Historic Nevada County
- The History of Nevada County
- Written for Harland McKelvy by Lawyer Thompkins about 1928, this article covers the creation by the Arkansas Legislature, first court, first settlement, first commissioners, and some early officials.
- Formation of Nevada County
- Some notes on the creation of Nevada County from Randolph Hamby's Officials of City of Prescott and Nevada County, Arkansas, 1950.
- Prairie De Ann Battlefield
- The last strategic move by Federal troops west of the Mississippi River on April 10 - 13, 1864 ended in the defeat of the Federal Red River campaign. The troops turned and headed back to Little Rock, rather than continue the advance on the Red River ports. The same happened to the north prong of the attack at Mansfield, Louisiana. The Depot Museum displays many artifacts from the Civil War.
- Iron Bridge
- Built through local contributions raised at a community barbeque around 1900, the bridge made it easier to transport cotton to markets.
- Indians in Nevada County
- Large Indian villages were at several location when the settlers came were mostly friendly with no millitant confrontations. When the settler population grew, the Indians moved on.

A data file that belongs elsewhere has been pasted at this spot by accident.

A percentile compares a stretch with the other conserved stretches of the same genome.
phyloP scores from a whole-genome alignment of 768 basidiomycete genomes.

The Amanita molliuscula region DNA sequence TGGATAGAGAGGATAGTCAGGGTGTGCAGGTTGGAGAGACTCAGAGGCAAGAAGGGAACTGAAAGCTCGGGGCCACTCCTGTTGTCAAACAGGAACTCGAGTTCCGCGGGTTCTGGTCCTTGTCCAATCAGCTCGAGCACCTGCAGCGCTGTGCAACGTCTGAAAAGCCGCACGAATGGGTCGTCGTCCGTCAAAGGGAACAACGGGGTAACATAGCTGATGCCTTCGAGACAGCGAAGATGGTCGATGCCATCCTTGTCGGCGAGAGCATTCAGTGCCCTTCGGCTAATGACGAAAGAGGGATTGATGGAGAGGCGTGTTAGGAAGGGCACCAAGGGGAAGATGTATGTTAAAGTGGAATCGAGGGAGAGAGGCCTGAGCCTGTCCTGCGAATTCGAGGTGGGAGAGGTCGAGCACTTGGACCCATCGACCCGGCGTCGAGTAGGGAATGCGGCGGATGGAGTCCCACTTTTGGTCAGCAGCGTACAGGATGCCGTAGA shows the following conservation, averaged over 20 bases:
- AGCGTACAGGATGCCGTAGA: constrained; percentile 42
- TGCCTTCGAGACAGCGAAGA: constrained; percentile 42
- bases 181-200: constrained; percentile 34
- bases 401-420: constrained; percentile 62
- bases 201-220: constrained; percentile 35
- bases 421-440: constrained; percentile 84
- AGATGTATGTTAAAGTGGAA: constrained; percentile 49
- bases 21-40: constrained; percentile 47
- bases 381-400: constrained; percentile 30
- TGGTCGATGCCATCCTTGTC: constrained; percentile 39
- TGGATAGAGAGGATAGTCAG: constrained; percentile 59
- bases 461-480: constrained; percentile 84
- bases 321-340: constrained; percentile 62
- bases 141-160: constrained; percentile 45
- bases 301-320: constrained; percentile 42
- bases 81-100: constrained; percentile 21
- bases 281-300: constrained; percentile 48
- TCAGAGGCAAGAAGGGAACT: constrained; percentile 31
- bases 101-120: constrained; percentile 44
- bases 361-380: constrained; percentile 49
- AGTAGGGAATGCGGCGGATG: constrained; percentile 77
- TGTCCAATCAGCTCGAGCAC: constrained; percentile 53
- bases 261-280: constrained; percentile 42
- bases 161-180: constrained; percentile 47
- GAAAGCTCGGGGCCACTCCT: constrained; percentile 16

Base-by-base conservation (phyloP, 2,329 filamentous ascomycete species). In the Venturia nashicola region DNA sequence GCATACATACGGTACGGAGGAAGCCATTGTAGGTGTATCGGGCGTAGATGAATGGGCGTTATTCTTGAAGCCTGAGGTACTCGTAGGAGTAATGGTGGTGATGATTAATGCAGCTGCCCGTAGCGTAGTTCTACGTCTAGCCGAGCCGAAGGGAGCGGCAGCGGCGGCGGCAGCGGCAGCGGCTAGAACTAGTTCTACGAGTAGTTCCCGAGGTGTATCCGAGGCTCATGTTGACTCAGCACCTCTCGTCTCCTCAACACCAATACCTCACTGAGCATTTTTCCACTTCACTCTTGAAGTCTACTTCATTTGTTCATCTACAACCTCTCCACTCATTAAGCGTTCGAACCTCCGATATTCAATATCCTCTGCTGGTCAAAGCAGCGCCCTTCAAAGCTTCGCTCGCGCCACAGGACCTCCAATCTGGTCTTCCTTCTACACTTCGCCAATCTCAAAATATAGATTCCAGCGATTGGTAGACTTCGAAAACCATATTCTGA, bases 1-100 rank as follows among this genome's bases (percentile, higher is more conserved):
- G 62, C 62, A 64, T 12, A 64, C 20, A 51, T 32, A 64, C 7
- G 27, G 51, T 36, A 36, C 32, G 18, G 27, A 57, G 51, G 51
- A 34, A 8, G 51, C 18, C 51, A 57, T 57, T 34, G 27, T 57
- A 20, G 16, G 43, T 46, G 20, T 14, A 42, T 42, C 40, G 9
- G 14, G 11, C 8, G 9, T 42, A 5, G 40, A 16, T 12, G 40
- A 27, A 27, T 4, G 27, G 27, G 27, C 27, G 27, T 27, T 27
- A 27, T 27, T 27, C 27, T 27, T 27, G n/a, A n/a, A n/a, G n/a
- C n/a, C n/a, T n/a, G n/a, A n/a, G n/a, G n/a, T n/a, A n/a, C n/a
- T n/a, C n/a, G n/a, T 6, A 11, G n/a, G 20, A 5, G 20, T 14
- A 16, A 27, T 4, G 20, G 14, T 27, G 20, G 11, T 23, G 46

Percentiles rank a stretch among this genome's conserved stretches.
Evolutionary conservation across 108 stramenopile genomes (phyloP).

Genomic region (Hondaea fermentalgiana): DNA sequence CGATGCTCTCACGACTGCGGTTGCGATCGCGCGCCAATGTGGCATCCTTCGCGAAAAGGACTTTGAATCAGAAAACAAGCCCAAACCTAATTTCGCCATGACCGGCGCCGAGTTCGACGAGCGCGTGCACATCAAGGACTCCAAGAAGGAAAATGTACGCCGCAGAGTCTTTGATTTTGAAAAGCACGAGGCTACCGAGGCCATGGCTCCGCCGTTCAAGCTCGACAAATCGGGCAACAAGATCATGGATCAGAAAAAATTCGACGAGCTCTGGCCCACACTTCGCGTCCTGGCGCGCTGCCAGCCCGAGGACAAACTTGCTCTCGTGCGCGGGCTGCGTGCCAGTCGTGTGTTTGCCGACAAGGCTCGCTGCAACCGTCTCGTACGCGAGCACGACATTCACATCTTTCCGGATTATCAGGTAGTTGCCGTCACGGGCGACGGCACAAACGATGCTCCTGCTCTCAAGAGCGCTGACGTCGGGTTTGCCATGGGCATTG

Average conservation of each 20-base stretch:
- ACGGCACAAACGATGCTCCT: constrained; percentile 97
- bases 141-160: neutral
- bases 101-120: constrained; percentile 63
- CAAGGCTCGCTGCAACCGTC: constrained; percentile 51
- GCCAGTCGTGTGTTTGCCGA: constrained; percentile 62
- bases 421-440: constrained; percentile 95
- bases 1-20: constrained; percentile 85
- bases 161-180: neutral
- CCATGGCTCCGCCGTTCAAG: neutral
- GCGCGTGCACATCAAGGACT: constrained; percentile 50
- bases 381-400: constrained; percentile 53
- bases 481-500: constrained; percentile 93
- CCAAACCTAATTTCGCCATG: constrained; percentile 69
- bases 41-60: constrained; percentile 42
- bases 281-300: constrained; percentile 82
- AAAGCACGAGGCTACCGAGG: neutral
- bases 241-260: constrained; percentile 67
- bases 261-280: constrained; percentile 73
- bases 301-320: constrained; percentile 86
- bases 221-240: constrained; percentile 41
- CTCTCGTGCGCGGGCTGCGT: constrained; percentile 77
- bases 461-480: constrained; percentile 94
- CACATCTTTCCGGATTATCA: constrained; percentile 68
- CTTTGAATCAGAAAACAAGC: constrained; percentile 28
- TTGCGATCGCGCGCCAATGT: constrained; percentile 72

- Maps Showing the How the Counties of Arkansas Developed
- Nevada County was formed on March 20, 1871, mostly from land in one of Arkansas' original five counties, Hempstead. By 1871, the land used to form Nevada County was in Hempstead, Columbia, and Clark counties.
- Part of the Louisiana Purchase
- The year 2003 marked the bicentennial of the United State's purchase of the Louisiana Territory. Nevada County was part of that purchase.
- Early Settlement
- With no roads and unreliable rivers, much of Arkansas, including present-day Nevada County, was slow to fill up with settlers. The Nevada County Depot and Museum features three men. Stephen Vaughan came up the Little Missouri early, perhaps as early as 1812. Meriwether Lewis Randolph purchased many tracts of land in Arkansas. Gad Bradly was a free black.
- Civil War Exhibit
- The museum has several artifacts from the Civil War. A biography features Captain William J. Blake, C.S.A. General Frederick Steele, the commanding general in Little Rock, was not eager to take up his role in the Red River Campaign.